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Mark Twain
3.19.04
Arts and Culture:
Hal Holbrook
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The popularity of actor Hal Holbrook's long-running one man show about Mark Twain is sustained by the universal relevance of Twain's candid observations on politics, culture, race, and the world. After 50 years of getting inside the mind of this extraordinary humorist and social critic, what can Holbrook's experience tell us about the unique nature of the challenges facing America today such as war, religious fanaticism, race, and censorship? Bill Moyers interviews Holbrook, probing his experience with bigotry and censorship while playing Twain and examining why Twain's work is particularly relevant in a post-September 11th world. "We don't have truth delivered to us very often, especially in this very commercialized world we live in," says Holbrook. "Mark Twain cuts right straight through that with a knife."



Hal Holbrook
Hal Holbrook
Hal Holbrook was born in Cleveland in 1925, but raised mostly in South Weymouth, Massachusetts. In 1942 he entered Denison University in Ohio, majoring in Theatre under the tutelage of his lifelong mentor, Edward A. Wright. World War II pulled him out of there and put him into the Army Engineers for three years.

The Mark Twain characterization grew out of an honors project at Denison University after the War. Holbrook and his first wife, Ruby, had constructed a two-person show, playing characters from Shakespeare to Twain. After graduation they toured the school assembly circuit in the Southwest doing 307 shows in thirty weeks and traveling 30,000 miles by station wagon.

Holbrook's first solo performance as Mark Twain was at the Lock Haven State Teachers College in Pennsylvania in 1954. The show was his desperate alternative to selling hats or running elevators to keep his family alive. That same year, fortune struck by way of a steady job on a daytime television soap opera, THE BRIGHTER DAY, but the following year Holbrook pursued the Twain character at night in a Greenwich Village night club while doing the soap daytimes. Finally, Ed Sullivan saw him and gave his Twain national television exposure.

In 1959, after five years of researching Mark Twain and honing his material in front of countless audiences in small towns all over America, he opened his one-man show on Twain at a tiny theater off-Broadway in New York.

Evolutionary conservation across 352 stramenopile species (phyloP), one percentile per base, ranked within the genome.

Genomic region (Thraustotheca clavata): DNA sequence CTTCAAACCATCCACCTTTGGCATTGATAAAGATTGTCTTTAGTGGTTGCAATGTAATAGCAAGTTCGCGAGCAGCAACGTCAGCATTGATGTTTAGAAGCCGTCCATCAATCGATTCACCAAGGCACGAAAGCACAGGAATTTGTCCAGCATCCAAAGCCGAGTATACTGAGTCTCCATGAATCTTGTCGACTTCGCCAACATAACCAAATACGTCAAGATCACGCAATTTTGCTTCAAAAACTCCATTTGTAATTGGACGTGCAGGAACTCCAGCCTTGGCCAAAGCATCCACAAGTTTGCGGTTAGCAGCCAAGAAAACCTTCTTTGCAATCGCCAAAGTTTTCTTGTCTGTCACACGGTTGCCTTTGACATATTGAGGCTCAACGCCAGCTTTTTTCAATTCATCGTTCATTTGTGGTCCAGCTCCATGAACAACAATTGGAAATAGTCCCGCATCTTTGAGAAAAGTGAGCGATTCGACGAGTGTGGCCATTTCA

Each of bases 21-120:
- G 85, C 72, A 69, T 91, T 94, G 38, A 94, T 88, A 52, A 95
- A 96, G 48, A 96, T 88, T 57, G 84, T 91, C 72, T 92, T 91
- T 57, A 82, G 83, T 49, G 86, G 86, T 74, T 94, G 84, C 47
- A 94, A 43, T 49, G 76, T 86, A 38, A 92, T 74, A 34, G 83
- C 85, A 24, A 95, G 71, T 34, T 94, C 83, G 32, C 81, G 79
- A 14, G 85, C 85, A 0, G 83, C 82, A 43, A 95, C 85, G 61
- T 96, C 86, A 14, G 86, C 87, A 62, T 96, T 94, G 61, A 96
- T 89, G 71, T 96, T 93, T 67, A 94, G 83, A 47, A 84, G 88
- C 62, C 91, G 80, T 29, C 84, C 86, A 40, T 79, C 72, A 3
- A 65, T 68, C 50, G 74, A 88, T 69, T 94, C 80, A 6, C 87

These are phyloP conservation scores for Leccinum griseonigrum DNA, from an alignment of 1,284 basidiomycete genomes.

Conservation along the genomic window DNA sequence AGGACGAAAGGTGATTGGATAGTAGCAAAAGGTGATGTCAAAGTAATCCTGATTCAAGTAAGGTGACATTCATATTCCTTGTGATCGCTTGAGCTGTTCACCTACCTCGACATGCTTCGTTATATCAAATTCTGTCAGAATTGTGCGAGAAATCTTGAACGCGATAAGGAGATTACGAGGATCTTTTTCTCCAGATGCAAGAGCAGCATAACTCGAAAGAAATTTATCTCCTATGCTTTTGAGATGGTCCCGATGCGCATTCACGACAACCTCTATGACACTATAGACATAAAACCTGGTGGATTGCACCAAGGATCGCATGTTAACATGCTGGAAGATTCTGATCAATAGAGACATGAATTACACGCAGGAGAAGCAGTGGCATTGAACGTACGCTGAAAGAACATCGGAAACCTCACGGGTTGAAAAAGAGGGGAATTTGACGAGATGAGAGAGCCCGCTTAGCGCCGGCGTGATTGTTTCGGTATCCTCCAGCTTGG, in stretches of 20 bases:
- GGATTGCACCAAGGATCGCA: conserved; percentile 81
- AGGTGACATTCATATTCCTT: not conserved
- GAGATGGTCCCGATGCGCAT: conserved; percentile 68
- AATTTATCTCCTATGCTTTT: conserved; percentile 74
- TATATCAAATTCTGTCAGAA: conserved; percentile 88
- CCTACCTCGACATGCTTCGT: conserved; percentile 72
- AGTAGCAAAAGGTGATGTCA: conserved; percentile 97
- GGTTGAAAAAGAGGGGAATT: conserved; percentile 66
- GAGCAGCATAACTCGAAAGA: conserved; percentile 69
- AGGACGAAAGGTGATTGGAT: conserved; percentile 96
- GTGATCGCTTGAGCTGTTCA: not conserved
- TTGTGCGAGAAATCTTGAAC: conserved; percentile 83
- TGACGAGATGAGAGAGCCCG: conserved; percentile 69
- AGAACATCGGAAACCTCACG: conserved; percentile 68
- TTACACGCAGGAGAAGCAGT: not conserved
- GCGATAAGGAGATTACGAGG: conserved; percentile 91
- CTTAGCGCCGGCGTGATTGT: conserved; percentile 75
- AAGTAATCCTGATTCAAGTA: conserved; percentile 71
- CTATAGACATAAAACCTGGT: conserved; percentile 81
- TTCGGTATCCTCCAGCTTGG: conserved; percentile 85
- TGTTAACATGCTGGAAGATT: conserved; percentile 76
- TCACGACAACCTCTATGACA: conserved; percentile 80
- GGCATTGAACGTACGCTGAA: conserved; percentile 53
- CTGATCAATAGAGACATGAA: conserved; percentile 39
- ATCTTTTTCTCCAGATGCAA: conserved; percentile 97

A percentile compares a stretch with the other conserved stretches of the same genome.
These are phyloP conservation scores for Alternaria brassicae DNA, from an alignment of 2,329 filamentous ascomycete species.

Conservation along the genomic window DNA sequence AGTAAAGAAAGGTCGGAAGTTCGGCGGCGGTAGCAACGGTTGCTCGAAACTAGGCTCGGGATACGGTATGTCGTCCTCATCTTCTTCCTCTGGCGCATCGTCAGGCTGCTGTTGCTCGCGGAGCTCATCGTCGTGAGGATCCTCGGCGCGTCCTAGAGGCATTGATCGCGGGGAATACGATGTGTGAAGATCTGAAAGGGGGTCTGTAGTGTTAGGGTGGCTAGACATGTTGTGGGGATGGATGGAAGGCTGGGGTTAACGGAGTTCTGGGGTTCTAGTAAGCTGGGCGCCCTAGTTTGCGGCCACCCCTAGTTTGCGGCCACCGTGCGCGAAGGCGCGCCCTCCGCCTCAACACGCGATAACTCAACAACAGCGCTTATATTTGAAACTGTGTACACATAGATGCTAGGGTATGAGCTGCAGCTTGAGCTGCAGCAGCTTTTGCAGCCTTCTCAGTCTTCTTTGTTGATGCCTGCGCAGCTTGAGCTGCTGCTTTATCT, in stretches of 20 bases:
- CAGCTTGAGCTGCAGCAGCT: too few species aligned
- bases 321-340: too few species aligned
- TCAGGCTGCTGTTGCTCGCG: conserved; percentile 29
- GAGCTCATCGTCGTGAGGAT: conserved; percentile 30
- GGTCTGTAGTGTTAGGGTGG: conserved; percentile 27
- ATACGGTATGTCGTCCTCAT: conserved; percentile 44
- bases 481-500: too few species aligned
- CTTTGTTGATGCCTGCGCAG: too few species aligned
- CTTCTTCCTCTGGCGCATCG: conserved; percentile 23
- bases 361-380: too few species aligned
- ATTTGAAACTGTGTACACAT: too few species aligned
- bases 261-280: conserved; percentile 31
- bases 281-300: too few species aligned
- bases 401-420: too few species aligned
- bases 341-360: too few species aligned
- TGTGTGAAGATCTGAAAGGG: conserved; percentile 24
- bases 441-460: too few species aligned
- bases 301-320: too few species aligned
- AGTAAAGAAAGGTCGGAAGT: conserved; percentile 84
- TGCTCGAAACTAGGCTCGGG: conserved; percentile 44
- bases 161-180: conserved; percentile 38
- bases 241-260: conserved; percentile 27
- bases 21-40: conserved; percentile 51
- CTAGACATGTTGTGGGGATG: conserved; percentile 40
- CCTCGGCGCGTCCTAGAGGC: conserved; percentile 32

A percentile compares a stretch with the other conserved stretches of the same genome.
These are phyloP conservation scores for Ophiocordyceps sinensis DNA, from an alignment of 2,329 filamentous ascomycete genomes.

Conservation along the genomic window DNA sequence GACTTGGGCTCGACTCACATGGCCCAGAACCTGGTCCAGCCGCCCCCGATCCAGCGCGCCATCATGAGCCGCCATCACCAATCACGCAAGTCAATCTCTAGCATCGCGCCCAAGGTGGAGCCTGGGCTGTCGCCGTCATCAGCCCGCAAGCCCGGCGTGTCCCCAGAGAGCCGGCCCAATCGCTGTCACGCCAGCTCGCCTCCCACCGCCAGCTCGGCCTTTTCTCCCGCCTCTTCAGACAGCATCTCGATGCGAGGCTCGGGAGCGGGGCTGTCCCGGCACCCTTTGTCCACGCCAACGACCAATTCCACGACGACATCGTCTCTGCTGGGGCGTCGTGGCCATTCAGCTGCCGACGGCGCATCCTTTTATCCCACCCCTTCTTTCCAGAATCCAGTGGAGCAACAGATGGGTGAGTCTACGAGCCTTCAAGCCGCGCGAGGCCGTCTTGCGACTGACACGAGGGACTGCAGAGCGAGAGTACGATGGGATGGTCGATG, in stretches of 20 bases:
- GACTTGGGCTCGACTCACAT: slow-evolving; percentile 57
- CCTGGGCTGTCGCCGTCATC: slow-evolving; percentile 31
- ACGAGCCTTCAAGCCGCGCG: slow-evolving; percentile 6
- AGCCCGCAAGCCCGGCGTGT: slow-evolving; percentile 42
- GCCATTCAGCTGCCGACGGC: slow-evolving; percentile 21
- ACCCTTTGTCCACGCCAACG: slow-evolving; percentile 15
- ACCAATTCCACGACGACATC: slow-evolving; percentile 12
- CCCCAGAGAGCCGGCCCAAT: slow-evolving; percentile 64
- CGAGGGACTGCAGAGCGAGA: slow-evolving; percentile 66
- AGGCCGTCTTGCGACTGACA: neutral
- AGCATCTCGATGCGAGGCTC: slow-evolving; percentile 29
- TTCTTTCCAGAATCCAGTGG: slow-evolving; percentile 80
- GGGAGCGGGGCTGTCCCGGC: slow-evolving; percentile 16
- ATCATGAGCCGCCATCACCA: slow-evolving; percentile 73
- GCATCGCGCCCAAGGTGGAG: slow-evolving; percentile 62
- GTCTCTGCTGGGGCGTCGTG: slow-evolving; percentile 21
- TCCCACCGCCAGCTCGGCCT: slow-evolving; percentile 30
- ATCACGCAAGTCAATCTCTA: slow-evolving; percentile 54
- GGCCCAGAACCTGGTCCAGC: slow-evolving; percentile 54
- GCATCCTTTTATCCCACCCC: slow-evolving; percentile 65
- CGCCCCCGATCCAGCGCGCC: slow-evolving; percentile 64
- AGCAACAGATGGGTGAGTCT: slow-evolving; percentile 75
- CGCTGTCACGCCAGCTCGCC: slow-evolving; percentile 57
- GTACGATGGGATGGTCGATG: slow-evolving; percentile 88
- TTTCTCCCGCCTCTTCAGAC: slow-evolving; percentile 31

After a twenty-two week run in New York he toured the country again, performed for President Eisenhower and at the Edinburgh Festival. The State Department sent him on a tour of Europe, during which he became the first American dramatic attraction to go behind the Iron Curtain following World War II.

Holbrook continued to do Mark Twain every year and in 1966 on Broadway, his second New York engagement won him a Tony Award, a Drama Critic's Circle Award and a ninety-minute CBS television special of MARK TWAIN TONIGHT! which was nominated for an Emmy Award and seen by an audience of 22 million.

Holbrook has had many other starring roles on Broadway: THE GLASS MENAGERIE, THE APPLE TREE, I NEVER SANG FOR MY FATHER, MAN OF LA MANCHA, DOES A TIGER WEAR A NECKTIE? with the young Al Pacino. Mr. Holbrook has done some 50 television movies and mini-series, been nominated for 12 Emmys and won 5 for THE SENATOR (1971), PUEBLO (1974), BEST ACTOR OF THE YEAR (1974), SANDBURG'S LINCOLN (1976), and as host and narrator of PORTRAIT OF AMERICA (1989). Holbrook's movie career began with THE GROUP in 1966 when he was 41 years old. Since then, moviegoers have seen him in over 35 films including MAGNUM FORCE, MIDWAY, ALL THE PRESIDENT'S MEN, JULIA, CAPRICORN ONE, THE FOG, STAR CHAMBER, CREEPSHOW, WALL STREET, THE FIRM, THE BACHELOR, WAKING THE DEAD, MEN OF HONOR with Robert DeNiro and Cuba Gooding, Jr., THE MAJESTIC with Jim Carrey, and SHADE with Sylvester Stallone, soon to be released.

Throughout his long career, Holbrook has continued to perform Mark Twain every year, including his third New York engagement in 1977 at The Imperial Theatre and a world tour in 1985, the 150th anniversary of Mark Twain's birth, beginning in London and ending in New Delhi. He has toured the show in some part of every year since 1954, thus making 2004 the 50th consecutive year for this remarkable one-man show. MARK TWAIN TONIGHT! has become perhaps the longest running show in theater history. Holbrook adds to his Twain material nearly every year, editing and changing it to fit the times. He marked his 2000th performance this year on January 17th and has mined over fifteen hours of Twain with more coming all the time. He has no set program — he chooses the program as he goes along.

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